Moss commonly invades nutrient-poor, shaded lawn areas when conditions are mild and wet. In many areas, moss can begin growing where the grass is weakened, beginning during rainy autumn months and peaking the following year in early spring. Mosses grow vigorously in lawns during winter months that are mild enough to promote moss growth but cold enough to send the lawn grass into dormancy.
The key to getting rid of lawn moss is to address the environmental factors contributing to its growth. If you don't fix these, any other remedy you try will prove to be only temporary. Moss usually appears in shady areas of lawns, where soil fertility is poor, and the soil is compacted and has poor drainage. These conditions not only provide an ideal environment for moss to grow, but they also weaken the lawn grass. Cultural fixes include planting more shade-tolerant grass types or ground covers in the affected lawn areas, mowing the grass in shady areas at the tallest possible height to promote deeper rooting and pruning tree limbs around the area to provide more sunlight exposure to the grass. For deeply shaded lawn areas, you may want to consider removing some of the trees or shrubs that are shading the grass. You can also apply a lawn fertilizer to boost fertility.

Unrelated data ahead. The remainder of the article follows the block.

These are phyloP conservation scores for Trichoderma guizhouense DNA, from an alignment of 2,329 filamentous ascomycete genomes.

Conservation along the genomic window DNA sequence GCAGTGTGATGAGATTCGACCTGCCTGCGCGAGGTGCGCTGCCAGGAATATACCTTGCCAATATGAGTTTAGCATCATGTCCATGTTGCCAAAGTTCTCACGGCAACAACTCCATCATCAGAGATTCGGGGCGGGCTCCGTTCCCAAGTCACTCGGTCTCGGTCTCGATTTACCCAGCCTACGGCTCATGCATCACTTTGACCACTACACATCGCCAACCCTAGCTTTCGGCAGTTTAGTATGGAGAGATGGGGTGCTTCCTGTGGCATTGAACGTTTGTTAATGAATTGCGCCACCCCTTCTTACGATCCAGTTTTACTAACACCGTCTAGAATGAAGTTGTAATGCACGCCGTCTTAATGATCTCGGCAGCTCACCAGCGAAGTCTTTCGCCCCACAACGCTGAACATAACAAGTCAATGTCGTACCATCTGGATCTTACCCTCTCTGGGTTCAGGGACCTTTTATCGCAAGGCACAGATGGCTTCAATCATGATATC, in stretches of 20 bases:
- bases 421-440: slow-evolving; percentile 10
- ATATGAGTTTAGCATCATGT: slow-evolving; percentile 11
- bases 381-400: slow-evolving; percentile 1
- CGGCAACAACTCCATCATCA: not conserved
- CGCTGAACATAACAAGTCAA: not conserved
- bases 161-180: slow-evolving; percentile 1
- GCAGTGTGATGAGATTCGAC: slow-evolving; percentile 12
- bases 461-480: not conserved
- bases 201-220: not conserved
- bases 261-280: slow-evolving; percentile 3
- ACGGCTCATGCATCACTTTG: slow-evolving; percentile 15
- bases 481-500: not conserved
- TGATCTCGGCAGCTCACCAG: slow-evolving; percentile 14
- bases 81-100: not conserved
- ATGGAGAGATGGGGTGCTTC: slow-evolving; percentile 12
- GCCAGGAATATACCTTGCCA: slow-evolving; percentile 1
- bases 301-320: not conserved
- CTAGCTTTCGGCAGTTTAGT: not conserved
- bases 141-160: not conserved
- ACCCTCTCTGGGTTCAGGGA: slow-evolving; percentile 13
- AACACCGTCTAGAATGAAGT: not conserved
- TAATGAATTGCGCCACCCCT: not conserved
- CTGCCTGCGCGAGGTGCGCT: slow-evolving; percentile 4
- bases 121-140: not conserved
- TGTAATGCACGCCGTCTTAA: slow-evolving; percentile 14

Some home remedies do exist for getting rid of lawn moss, which aren't too harsh on your soil or surrounding grass. You can dissolve a small box of baking soda in 2 gallons of lukewarm water and spray the mixture onto the moss. Let the mixture dry on the moss, and then remove the dead moss.
Mechanical control of lawn moss is usually employed along with a chemical or homemade remedy. Mechanical control consists of digging out the moss patches using a shovel and core-aerating the lawn area. You'll need to reseed the area with a strong, shade-tolerant grass type and top-dress the area with a fine-textured organic compost or topsoil. You can also dethatch the lawn area in early spring to get rid of most of the moss, using a flail-type dethatcher. After dethatching, apply a nitrogen-based lawn fertilizer to encourage grass growth.
Chemical controls are a remedy of a last-resort for severe lawn moss invasions or persistent mosses. Some chemical products are commercially available, such as cryptocidal soaps that are targeted specifically to kill moss that you can apply at a rate of 2 1/2 quarts per 1,000 square feet of lawn area. Many moss-removing chemicals contain salts and chelated iron, which you can apply to the affected lawn areas at a rate of a half to 1 lb. of iron per 1,000 square feet of lawn. If the iron product is in dry form, apply the chemical at a rate of eight-tenths to 1 1/2 lbs. per 1,000 square feet of lawn.